Day two of the Campaign for Grade-Level Reading’s Funder-to-Funder Huddle in Washington D.C. was filled with conversations about collaborations for the benefit of children. In addition to discussions with national thought leaders like Hedy Chang, director of Attendance Works, and Ralph Smith, managing director of the Campaign, attendees also participated in breakout sessions on a variety of topics.

Debra Jacobs, president and CEO of The Patterson Foundation, and Bill Church, executive editor of the Sarasota Herald-Tribune and southeast regional editor of GateHouse Media, led a session about solutions journalism. During the session, they announced the launch of the SPIRE CoLab, a partnership between journalism and philanthropy to create media that motivate, inform and empower communities to take action on important issues like grade-level reading.

Here are our highlights from day two:

A funder’s role is about more than money. Yes, funder resources are crucial for the success of grade-level reading initiatives, but their role is about so much more than monetary support. Campaign for Grade-Level Reading funders have multiple areas of influences, including communicating, advocating and building community support. Funders have the opportunity to use the power and voice of their boards to shed light on the problem, build consensus around the desired results, and invest time and resources to develop relationships and connections that lead to success.

Every day counts. School attendance is imperative. Chronic absenteeism, missing 10 percent or more of the school year, is a key warning sign for dropping out of high school. In fact, research shows that 9th grade attendance is a better predictor of dropout rates than test scores. It is estimated that 7.5 million children nationwide are chronically absent, which means that they are less likely to read on grade-level by the end of third grade and are more likely to drop out of school. This is why programs like the Attendance Awareness Poster Contest are essential to raise awareness about the importance of school attendance.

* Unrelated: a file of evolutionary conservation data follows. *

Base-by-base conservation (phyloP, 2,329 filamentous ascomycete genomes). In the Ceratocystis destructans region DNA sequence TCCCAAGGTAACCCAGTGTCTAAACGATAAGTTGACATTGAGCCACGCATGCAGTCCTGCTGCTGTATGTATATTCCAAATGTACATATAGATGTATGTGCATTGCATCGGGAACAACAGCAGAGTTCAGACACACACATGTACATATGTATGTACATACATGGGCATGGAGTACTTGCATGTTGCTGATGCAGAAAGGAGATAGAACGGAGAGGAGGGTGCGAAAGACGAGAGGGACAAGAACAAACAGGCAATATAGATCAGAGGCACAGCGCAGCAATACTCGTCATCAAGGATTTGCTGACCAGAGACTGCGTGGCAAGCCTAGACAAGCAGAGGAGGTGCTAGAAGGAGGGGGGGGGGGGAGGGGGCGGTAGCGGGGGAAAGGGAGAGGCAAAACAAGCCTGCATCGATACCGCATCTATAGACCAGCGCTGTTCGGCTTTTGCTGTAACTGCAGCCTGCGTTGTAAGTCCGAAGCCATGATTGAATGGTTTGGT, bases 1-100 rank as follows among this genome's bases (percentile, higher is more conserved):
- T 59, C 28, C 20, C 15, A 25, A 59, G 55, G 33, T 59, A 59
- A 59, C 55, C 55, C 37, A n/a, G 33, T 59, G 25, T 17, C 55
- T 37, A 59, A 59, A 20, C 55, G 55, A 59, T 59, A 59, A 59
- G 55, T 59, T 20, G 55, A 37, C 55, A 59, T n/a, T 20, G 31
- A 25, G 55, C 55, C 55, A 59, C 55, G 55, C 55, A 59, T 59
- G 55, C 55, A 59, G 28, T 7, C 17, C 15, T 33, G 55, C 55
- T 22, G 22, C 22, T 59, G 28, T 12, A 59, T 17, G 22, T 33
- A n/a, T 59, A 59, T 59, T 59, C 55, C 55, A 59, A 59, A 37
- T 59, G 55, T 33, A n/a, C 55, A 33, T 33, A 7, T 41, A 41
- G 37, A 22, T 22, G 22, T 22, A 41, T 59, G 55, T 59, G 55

Learning begins at birth. The first five years of life are when the brain develops the fastest. Unfortunately, as early as 18 months old, low-income children begin to fall behind in vocabulary development and other skills critical for school success. To be ready for kindergarten, all children need strong family support and access to high-quality, affordable preschool education. Programs like Vroom play an important role in helping parents become brain builders for their children. In addition to learning at home, children who attend high-quality preschools are better prepared for school socially, emotionally, academically.

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